MILLION SELLING COMPUTER CHARITY the Raspberry Pi Foundation needs your help testing its upcoming camera module.
The foundation wants some people to test the Raspberry Pi camera module, which is due for release sometime in April, so if you think you can help it's time to put on your thinking cap.
"We've now got several pre-production cameras in the office that we're testing and tweaking and tuning so the software will be absolutely tickety-boo when you come to buy one," said a blog post from the foundation's Liz Upton.
"We're giving these cameras away [because] we want you to help us to do extra-hard testing. We want the people we send these boards to to do something computationally difficult and imaginative with them, so that the cameras are pushed hard in the sort of bonkers scheme that we've seen so many of you come up with here before with your Pis."
There are ten cameras available and they will go to envelope pushing Raspberry Pi users with the most inspired ideas for using them.
We are going with a stop motion picture grab app that captures growing grass. We do not expect to win.
Boundary and envelope pushers will win, and those are the kind of people that have had the most fun and success with the Raspberry Pi so far.
Upton is in no doubt about the quality of the entries they are likely to get. The challenge, most likely, will be in choosing the ten winning candidates.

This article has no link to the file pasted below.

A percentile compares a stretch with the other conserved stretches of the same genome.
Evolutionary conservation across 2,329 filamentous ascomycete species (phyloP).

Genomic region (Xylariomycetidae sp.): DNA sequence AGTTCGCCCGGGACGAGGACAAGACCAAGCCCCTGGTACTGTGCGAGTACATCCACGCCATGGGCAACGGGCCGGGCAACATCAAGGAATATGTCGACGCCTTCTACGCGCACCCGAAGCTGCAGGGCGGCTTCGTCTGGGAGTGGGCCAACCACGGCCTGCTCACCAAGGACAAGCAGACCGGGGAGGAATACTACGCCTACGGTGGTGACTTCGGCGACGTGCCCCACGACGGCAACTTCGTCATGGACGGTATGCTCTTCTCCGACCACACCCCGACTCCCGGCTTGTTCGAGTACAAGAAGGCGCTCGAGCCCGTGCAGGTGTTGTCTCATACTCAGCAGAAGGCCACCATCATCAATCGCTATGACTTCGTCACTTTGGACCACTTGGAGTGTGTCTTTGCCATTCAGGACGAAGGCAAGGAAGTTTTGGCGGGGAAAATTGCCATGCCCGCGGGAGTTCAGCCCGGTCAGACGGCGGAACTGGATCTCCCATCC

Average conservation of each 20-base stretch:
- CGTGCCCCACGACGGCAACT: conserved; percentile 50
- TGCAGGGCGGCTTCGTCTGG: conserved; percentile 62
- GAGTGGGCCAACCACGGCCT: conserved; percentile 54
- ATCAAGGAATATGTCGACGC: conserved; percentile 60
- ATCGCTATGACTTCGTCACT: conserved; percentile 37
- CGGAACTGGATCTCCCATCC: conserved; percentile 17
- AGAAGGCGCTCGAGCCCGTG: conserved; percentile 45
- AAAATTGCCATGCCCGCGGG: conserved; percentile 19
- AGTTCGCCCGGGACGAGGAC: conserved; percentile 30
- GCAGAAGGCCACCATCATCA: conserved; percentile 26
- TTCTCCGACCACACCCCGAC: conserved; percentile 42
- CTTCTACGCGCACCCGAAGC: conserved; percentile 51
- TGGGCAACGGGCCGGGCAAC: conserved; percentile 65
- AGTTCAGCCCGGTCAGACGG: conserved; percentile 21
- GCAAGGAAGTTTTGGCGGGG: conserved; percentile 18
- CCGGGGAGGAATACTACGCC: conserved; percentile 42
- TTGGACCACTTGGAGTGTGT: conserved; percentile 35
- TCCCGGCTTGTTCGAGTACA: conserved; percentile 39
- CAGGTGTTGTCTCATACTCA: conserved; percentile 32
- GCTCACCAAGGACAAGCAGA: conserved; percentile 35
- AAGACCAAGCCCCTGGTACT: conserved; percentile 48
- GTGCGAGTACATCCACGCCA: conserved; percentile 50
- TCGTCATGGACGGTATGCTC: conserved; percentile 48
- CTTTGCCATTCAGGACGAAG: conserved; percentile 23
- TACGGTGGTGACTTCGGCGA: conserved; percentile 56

"The community here always seems to come up with applications for the stuff we do that we wouldn't have thought of in a million years; we thought we should take advantage of that," she said.
"We want you to try to get the camera doing something imaginative. Think about playing around with facial recognition; or hooking two of them up together and modging the images together to create some 3D output; or getting the camera to recognise when something enters the frame that shouldn't be there and doing something to the image as a result."
You have to apply to take part, but it does not sound too rigorous. Start by owning a Raspberry Pi is our advice, and then think of an idea.
These in place, you must then send an email to firstname.lastname@example.org, explaining your plans. It sounds like thoroughness and experience will pay off here, so if you have samples, code, camera software for example, it will not hurt to include some of that.
Presuming that you have a Raspberry Pi, an email address, an idea, a plan, and some examples, the only thing standing in your way is time. The competition ends on 12 March. µ
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